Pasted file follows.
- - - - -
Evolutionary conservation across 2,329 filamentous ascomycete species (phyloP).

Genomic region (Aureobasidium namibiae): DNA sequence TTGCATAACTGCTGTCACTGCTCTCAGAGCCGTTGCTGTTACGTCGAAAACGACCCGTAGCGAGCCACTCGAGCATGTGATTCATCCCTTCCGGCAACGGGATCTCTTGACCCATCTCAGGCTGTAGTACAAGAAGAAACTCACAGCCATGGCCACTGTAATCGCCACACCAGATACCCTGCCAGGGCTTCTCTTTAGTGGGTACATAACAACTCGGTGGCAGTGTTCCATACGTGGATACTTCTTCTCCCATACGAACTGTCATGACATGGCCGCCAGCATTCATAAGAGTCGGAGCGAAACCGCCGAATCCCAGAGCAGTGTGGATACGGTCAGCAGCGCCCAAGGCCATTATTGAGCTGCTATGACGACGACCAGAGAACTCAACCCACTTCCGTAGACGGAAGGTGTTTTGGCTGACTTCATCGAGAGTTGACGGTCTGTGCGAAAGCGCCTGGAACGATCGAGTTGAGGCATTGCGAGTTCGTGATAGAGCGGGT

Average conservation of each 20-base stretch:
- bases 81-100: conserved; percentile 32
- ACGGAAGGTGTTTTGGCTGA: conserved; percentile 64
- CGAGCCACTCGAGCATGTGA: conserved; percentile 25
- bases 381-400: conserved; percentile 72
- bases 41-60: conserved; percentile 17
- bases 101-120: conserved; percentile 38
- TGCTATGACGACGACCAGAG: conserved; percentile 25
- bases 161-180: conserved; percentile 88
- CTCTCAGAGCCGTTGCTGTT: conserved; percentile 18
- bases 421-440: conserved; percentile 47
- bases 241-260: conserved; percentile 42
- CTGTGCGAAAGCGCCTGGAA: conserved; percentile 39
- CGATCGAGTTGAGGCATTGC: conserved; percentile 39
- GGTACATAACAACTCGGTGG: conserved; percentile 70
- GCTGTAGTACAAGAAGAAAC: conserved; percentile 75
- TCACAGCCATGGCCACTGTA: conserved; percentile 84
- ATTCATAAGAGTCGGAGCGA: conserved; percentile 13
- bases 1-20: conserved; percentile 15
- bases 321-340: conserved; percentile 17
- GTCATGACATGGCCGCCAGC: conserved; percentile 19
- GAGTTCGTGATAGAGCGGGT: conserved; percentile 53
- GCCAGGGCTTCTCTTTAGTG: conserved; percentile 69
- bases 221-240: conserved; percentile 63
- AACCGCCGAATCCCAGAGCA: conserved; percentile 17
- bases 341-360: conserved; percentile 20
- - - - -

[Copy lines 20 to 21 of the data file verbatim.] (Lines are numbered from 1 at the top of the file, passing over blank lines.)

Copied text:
- ATTCATAAGAGTCGGAGCGA: conserved; percentile 13
- bases 1-20: conserved; percentile 15